Basic Rabbit Care
Feeding the correct diet to pet rabbits is extremely important as it can stop up to 90% of preventable diseases like overgrown teeth, dental abscesses, jaw infections, diarrhoea, bloat, bladder stones and other nutritional disorders. We recommend that your pet rabbit is fed a diet as close as possible to what it would otherwise consume in the wild (that is, mostly grass and vegetation).
We recommend that every rabbit be offered a constant supply of good quality fresh grass and/or grass hay (such as oaten, wheaten, pasture, paddock, meadow, ryegrass or timothy hay) every day.
Lucerne and clover hay should be avoided unless the animal is growing, pregnant or lactating. The high amount of fibre in hay is important for keeping their continuously growing teeth worn down and keeping their gut in good health. Hay or grass should comprise 80% of the volume of their diet.
Fresh vegetables and herbs
The second most important ingredient in a rabbit’s diet is fresh vegetables and herbs. An adequate volume to feed is 2 cups per kilogram of rabbit per day. These can include Asian greens (bok choy, choy sum, Chinese broccoli), broccoli, carrot/beet tops, cauliflower, spinach, cabbage, celery, endive, dark-leafed lettuce and brussel sprouts. Suitable herbs include dill, mint, parsley, dandelion, coriander and basil. Fruit, carrots, sweet potato and capsicum may be fed only on an occasional basis. Peas, corn and beans are too high in starch and should be avoided.
Good quality pellets
Pellets such as Oxbow are designed to be fed as supplements only and not as a sole source of food.
Note that supplements do not need to be fed daily. A maximum of 1-2 tablespoons per rabbit should be fed on an occasional basis. Before buying pellets make sure you examine the nutritional analysis on the packet (if there is no analysis, don’t buy it!). Pellets should contain 18-20% or more crude fibre, 12-16% crude protein, 1-4% crude fat, 0.6-1% calcium and 0.4-0.8% phosphorous. You generally get what you pay for. Oxbow is a good brand to look out for.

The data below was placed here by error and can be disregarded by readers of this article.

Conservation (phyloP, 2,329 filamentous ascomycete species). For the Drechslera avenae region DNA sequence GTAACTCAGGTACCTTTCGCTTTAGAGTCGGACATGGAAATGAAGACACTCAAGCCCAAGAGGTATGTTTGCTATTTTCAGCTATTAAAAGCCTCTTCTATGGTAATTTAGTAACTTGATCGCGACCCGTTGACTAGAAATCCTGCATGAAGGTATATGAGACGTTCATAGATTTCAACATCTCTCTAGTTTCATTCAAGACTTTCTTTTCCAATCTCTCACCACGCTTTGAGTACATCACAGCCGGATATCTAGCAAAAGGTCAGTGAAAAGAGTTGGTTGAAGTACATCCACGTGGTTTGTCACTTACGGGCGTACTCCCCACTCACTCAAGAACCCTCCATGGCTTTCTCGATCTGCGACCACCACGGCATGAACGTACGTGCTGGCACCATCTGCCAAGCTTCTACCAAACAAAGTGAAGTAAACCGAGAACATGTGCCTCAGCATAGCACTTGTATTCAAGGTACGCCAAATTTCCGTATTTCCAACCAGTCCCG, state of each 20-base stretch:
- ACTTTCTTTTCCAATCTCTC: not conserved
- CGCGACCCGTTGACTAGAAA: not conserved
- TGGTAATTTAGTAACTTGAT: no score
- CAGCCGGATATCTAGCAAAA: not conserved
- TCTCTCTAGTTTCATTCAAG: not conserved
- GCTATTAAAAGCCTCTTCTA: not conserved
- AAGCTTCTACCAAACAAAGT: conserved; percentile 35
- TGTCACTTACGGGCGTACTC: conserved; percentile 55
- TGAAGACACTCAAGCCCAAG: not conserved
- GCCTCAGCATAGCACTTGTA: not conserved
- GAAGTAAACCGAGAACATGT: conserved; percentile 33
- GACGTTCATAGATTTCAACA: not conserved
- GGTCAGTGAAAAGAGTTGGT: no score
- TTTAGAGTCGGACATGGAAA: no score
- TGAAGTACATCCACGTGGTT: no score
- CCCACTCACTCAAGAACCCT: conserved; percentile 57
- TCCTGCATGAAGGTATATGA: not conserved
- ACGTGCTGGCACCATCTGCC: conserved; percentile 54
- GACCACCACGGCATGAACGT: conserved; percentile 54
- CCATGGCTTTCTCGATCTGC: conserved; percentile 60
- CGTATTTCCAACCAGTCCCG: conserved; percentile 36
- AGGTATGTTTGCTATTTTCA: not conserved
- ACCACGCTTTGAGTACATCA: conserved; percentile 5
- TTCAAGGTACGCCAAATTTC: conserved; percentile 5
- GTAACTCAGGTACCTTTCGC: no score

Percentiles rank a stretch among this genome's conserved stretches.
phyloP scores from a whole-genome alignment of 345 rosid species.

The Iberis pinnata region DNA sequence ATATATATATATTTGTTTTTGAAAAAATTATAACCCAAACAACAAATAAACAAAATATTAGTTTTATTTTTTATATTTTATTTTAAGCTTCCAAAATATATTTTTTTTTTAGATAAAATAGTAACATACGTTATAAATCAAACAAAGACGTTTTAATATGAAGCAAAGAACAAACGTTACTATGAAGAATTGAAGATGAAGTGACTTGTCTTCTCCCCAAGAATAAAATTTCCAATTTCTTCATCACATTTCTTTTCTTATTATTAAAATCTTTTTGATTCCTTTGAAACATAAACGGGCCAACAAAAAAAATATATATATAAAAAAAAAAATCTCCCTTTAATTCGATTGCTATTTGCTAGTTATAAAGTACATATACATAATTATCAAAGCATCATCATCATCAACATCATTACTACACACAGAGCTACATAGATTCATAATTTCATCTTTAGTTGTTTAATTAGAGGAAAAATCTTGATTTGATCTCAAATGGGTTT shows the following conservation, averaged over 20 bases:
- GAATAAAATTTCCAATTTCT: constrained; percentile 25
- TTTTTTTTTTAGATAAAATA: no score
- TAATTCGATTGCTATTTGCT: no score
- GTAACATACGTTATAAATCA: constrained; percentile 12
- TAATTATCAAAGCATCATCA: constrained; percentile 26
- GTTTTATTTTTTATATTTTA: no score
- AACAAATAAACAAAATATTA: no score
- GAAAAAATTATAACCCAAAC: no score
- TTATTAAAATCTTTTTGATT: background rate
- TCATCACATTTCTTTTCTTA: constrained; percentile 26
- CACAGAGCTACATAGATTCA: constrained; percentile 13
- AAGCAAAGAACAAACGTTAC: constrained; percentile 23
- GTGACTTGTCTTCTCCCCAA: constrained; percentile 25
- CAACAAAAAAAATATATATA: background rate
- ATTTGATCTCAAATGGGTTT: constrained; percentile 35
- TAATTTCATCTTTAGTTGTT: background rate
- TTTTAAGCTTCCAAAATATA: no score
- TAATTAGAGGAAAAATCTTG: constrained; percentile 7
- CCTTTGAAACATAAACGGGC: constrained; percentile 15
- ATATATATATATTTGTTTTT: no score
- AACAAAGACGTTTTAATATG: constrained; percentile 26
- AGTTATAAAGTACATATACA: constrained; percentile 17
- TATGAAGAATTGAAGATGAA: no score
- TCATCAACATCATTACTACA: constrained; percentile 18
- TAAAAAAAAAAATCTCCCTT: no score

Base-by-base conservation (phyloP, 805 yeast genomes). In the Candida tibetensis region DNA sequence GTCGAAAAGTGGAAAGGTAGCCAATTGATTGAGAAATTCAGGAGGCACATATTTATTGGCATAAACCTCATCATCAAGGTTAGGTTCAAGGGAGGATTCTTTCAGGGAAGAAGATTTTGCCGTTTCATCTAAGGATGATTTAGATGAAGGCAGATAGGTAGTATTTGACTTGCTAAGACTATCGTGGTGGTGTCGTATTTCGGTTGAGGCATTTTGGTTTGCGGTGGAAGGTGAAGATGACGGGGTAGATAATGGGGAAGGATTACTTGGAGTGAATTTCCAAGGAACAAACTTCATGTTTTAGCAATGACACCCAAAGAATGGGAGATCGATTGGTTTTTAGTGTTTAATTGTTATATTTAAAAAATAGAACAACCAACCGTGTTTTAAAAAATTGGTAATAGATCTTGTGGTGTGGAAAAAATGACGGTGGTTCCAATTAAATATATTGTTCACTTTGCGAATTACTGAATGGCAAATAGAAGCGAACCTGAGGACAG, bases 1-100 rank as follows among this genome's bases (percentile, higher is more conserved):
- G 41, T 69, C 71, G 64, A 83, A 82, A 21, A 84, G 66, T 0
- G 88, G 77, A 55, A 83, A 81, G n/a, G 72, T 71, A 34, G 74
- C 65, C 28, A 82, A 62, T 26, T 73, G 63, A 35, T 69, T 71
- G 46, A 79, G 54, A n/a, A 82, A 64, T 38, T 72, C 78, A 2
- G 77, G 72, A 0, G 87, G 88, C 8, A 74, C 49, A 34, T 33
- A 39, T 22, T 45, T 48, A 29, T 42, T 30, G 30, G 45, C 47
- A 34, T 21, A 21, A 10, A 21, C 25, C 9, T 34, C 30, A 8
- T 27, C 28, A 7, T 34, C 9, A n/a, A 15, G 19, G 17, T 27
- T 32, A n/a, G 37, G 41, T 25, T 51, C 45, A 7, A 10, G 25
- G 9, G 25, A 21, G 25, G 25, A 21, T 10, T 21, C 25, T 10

What NOT to feed
Commercial rabbit ‘mixes’ containing seeds, grains and fruit should NOT be fed due to the high carbohydrate and fat content and more importantly, the very low fibre content. Other foods that should not be fed include nuts, grains, sugar, chocolate, avocado, cereal, corn, beans, peas, bread and biscuits.
Other edible items
Rabbits will naturally want to chew things, especially objects made of wood. This is important to keep their teeth healthy. Chew blocks, natural untreated wood or old telephone books can be provided for this purpose.
Note that rabbits will naturally eat their own faeces. They normally do this at night, when their digestive tract produces a special type of dropping, which is a lot larger and softer than normal faecal pellets.
Water should ALWAYS be available, either from a heavy bowl that cannot be knocked over, or from a dropper bottle, which is easier to keep free of faecal, urine and food contamination.
Note that some rabbits will need to be taught how to use these (e.g. a rabbit that has learnt to drink from a dropper bottle may not know how to drink from a bowl, and vice versa).
Hutches should be rain-proof and draught-proof. A hide-hole such as a box is a good idea to have in one corner for your pet to hide or sleep in. Be aware that rabbits are excellent chewers and as such it should be chew-proof (wood is not suitable). Enclosing the hutch with mosquito-netting is recommended, as rabbits are prone to several diseases that are spread by biting insects (see Vaccination section below).
Suitable bedding includes hay, straw and shredded newspaper. Faecal matter and urine-soaked bedding should be removed daily and the entire cage should be thoroughly cleaned with a non-toxic substance and rinsed well with water weekly. Wire flooring and hard surfaces such as wood and metal should be avoided as they can cause severe foot problems, which are very common in rabbits.
It is also possible to toilet-train your rabbit to use a litter tray, much like a cat does.
Other things to note